African Carved Wood & Horn Tribal Staff A367 SOLD

African Carved Wood & Horn Tribal Staff from what is believed to be Lamu and Siwa, Kenya. Staff measures 36″ x  3′ diameter,


Lamu – a long and colourful history

In the 14th Century, Lamu was established as a Swahili trading outpost and settlement. The town became an important landmark on the Northern sea trade route, and one of the great centres of Swahili culture.

The islands history is long and colourful. Some believe that the island has been settled since the 7th century, although the first written history of the island begins in 1402. Local legend speaks of the lost city of Hadibu, an Arab settlement buried beneath the rolling dunes of Shela beach.

Shela was the scene of a great battle and massacre in the mid 18th century, as Lamu battled its neighbouring islands, Manda and Pate.

While the civilizations on these islands faded, lamu prospered. Both Lamu town and the village of Shela are home to many fine examples of Swahili architecture. Some of the original mansions have been restored and maintained.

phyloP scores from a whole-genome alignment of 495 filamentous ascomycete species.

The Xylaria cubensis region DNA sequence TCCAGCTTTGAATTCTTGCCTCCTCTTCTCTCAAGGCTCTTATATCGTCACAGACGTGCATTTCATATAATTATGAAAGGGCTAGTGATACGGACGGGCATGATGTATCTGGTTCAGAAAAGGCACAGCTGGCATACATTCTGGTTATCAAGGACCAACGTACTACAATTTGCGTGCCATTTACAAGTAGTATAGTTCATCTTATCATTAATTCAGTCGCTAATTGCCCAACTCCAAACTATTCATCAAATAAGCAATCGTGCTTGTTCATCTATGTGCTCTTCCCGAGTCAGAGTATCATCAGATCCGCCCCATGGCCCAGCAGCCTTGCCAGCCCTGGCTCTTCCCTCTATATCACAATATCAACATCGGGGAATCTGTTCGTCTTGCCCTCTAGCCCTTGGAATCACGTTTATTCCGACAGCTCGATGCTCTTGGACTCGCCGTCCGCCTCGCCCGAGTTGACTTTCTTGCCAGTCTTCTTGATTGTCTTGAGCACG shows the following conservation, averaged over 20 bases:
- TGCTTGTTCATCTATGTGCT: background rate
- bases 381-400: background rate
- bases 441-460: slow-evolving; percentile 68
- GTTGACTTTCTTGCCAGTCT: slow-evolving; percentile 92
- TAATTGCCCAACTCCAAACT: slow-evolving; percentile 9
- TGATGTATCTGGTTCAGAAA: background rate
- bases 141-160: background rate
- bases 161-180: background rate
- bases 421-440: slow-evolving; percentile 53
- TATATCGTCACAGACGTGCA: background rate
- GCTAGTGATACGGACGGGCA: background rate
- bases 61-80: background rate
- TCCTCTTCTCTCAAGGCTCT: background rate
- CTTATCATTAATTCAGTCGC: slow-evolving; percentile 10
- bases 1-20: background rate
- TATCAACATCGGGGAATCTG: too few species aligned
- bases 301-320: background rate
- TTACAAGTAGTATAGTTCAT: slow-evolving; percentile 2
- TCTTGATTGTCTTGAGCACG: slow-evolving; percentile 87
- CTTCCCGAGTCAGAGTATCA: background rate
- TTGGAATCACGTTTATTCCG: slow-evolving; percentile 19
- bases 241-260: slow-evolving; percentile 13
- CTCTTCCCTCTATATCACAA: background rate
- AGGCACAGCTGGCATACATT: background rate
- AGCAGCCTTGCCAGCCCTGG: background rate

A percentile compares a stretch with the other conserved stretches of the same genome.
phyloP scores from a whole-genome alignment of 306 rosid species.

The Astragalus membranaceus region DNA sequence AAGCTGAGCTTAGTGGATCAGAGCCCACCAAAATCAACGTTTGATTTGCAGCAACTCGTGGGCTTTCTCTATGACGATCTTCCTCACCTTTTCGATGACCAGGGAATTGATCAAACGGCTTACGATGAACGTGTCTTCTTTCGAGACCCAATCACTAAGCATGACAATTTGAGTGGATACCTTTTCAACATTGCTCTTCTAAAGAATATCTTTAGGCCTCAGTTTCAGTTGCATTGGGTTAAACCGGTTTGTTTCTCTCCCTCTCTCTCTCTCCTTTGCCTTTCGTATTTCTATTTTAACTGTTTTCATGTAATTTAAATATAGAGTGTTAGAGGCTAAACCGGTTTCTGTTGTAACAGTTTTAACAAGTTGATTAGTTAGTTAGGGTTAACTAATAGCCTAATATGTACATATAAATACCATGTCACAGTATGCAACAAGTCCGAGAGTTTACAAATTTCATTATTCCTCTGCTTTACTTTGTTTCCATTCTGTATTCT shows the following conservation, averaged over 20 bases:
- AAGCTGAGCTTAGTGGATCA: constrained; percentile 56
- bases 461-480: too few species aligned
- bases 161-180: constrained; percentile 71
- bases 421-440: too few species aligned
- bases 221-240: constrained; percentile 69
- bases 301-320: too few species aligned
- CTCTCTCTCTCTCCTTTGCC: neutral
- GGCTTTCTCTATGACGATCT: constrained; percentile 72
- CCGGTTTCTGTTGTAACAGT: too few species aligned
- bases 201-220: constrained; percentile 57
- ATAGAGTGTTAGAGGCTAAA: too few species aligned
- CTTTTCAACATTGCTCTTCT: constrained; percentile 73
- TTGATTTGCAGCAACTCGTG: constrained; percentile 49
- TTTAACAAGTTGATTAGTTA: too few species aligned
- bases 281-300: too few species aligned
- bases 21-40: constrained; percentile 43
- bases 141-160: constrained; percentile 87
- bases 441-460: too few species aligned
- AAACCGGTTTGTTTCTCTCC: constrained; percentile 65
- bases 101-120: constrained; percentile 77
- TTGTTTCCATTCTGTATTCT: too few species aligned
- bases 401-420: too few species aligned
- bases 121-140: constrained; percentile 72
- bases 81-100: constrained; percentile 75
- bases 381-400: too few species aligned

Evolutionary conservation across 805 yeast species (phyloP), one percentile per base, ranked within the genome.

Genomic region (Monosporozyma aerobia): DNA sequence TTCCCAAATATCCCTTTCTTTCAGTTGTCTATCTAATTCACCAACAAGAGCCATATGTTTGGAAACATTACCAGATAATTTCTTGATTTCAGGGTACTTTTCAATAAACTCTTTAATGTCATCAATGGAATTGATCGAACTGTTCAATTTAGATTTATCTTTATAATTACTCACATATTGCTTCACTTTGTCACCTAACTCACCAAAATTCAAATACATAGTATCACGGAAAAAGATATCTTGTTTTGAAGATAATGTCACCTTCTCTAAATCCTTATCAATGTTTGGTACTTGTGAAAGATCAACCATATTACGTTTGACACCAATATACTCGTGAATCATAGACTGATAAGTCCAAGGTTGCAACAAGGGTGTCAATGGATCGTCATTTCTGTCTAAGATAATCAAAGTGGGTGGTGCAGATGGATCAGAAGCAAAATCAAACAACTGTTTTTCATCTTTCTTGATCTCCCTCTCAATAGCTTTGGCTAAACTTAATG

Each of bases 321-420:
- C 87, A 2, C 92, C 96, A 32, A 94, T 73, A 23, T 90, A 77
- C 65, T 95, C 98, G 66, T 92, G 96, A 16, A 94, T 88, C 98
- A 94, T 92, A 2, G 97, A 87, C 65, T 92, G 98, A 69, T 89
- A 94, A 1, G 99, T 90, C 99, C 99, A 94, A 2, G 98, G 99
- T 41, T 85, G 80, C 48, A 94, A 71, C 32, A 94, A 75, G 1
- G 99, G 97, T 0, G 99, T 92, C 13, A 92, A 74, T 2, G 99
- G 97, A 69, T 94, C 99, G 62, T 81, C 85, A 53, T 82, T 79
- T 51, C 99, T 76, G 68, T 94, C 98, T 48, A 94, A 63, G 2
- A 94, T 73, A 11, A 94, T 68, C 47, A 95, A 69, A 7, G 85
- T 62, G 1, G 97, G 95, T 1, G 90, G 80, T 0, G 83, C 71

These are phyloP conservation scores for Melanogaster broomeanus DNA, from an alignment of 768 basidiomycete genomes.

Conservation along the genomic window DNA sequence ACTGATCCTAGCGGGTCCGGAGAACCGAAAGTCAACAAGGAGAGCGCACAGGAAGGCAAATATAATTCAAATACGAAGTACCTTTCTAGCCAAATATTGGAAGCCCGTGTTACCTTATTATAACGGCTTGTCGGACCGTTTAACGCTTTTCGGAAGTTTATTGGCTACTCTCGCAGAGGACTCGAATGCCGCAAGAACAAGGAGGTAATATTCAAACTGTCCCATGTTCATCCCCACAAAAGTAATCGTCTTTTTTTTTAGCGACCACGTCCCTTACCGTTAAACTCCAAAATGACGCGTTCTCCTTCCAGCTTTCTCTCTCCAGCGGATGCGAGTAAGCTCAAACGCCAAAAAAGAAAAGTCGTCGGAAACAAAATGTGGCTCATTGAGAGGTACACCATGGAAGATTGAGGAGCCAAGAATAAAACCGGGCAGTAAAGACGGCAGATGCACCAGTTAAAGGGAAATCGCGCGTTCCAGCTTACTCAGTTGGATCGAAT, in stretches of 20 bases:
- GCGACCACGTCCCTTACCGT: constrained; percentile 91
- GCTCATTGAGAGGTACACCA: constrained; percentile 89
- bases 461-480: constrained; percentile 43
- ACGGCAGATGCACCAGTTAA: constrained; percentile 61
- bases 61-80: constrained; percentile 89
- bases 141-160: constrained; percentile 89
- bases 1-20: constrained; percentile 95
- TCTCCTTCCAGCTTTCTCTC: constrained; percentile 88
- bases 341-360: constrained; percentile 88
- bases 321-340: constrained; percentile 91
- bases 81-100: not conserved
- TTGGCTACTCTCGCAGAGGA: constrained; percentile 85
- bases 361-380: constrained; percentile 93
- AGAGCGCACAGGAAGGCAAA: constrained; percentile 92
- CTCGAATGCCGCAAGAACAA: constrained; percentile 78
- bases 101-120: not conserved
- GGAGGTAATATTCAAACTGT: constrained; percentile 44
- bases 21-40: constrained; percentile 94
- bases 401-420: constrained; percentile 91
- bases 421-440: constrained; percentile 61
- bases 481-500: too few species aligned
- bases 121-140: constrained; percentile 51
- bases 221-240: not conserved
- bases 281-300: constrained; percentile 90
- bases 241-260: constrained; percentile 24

Lamu is one of the most historically important Swahili towns. On nearby Manda Island are found the ruins of Takwa, a civilization razed in the 17th Century. These ruins, now overgrown and overshadowed by baobab trees, show that Takwa was a holy city, where all doors faced Mecca.

Some residents of Shela, who believe themselves to be descendants of Takwa, still visit the ruins to pray. Takwa can be reached by dhow from either Lamu or Shela.

Lamu was also culturally influenced by the Bajun people. The Bajun are an indigenous tribal group, centred around the Lamu archipelago, whose origins and history have become blurred with the Swahili to the extent that one of their sub-clans, the Shiradhi claim to be direct descendants of Shirazi Arabs.

The Bajun are traditionally a fishing people, who also cultivate coconuts and mangrove logs. Many of their traditions have melded into Lamu’s cultural melting pot.

Their traditional woodcarving played a major part in the development of the locally renowned Lamu carving industry, and their language was the genesis of Kiamu, a Swahili dialect that is the true language of Lamu.

At the centre of town is the impressive Sultan’s Fort, built by the Omanis in 1808. The Fort has been through various changes over the years, including conversion into a prison. It is now a museum and its forecourt is home to Lamu’s largest open market.

Lamu saw many visitors over its long history, including traders and explorers from Portugal, China, Turkey and much of the Middle East. Its culture was inevitably influenced by most of them, producing this truly unique society.